Although I still haven't quite figured out how Mitt Romney's "self-deportation" plan would work to solve the immigration problem, one of his veteran advisors has now offered us a another New Age plan, this one called "Retroactive retirement".
That's how Ed Gillespie described the situation in which Romney served as president and CEO of Bain Capital for three years without being the president and CEO of Bain Capital for three years.
As you might expect when novelties show up in the culture, the term exploded on the Internet with desperate attempts by cryptographers, linguists and nit-pickers to know precisely what it means. As one who benefited from two undeserved retirement parties myself, I was particularly interested in the question raised by one columnist: Did it mean that a retroactive retiree would be entitled to a retroactive retirement party that would appropriately include an old cake and muddy coffee?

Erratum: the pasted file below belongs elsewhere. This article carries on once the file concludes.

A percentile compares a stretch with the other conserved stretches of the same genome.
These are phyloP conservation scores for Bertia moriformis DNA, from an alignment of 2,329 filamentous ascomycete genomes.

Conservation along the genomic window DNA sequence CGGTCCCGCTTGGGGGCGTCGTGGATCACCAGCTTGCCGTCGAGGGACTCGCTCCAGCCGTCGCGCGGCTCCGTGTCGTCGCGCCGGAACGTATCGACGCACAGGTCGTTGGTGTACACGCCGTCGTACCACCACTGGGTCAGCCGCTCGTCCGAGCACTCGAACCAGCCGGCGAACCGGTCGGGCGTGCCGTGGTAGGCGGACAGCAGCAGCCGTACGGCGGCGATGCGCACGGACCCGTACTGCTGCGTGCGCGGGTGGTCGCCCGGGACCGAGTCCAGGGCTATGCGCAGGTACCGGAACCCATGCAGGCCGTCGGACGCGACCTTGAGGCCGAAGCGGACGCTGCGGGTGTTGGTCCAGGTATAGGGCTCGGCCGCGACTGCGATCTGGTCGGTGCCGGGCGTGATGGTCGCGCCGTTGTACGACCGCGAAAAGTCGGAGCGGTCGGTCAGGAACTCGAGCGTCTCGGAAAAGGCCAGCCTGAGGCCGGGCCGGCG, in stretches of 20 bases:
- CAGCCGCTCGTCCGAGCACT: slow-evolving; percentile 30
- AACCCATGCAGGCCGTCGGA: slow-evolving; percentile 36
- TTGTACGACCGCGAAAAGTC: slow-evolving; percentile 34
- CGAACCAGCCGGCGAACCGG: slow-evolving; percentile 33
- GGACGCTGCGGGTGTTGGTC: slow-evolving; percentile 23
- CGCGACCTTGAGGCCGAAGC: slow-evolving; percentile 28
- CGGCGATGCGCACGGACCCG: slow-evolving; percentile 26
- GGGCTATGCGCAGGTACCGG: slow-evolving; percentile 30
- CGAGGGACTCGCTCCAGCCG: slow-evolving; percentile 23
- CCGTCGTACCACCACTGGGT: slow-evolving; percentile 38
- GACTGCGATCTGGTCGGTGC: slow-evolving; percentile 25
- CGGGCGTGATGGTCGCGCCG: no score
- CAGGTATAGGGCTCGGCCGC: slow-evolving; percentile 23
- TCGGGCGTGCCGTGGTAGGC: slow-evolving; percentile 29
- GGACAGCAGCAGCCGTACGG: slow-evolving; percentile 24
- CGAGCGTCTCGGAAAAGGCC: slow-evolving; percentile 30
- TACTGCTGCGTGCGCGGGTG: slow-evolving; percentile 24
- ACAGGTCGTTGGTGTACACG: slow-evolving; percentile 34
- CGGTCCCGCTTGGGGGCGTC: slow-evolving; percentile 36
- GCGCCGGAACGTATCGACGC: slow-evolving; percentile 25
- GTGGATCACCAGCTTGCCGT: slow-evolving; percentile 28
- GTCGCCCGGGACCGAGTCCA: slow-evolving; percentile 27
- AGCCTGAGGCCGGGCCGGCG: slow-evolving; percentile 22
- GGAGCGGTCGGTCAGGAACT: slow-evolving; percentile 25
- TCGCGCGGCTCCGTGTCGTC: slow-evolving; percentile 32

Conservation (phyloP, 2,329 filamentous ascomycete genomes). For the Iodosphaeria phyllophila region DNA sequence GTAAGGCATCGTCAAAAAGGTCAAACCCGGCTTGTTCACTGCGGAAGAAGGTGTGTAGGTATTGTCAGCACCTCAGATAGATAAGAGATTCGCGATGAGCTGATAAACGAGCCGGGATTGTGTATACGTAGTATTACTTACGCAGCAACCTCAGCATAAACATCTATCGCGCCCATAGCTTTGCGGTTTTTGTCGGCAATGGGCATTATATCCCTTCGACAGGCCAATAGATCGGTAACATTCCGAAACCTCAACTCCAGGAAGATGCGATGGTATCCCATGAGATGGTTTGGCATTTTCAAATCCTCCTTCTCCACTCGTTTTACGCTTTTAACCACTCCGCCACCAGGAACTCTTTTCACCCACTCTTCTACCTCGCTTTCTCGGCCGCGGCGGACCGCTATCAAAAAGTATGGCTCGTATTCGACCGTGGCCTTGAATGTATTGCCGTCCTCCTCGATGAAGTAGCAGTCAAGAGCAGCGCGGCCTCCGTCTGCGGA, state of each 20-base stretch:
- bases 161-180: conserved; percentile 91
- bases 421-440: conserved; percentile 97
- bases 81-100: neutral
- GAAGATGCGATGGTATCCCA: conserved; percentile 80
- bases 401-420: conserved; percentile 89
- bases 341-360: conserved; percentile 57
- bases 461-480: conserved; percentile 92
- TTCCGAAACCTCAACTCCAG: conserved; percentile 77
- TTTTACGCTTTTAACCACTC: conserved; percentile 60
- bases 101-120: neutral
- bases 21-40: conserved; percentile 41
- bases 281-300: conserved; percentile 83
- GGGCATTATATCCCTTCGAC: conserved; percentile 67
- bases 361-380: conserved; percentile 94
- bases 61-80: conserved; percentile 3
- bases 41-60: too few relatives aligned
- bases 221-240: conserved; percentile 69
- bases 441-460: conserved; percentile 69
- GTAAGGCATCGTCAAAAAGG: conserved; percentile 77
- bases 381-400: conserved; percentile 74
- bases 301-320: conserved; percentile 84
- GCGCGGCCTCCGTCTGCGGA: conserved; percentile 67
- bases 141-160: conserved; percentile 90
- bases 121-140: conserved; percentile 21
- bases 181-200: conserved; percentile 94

But wait. Unless my dictionary betrays me, for something to be retroactive, it must have been in existence at the time when somebody decided to retro it. In other words, Mitt was indeed the president and CEO of Bain for three years when he was supposed to have left the company, right?
I asked the guy at the bank about it and he said he'd have to check with the home office in Zurich.
Frankly, it all sounds like a strategic retreat to me that only made matters worse.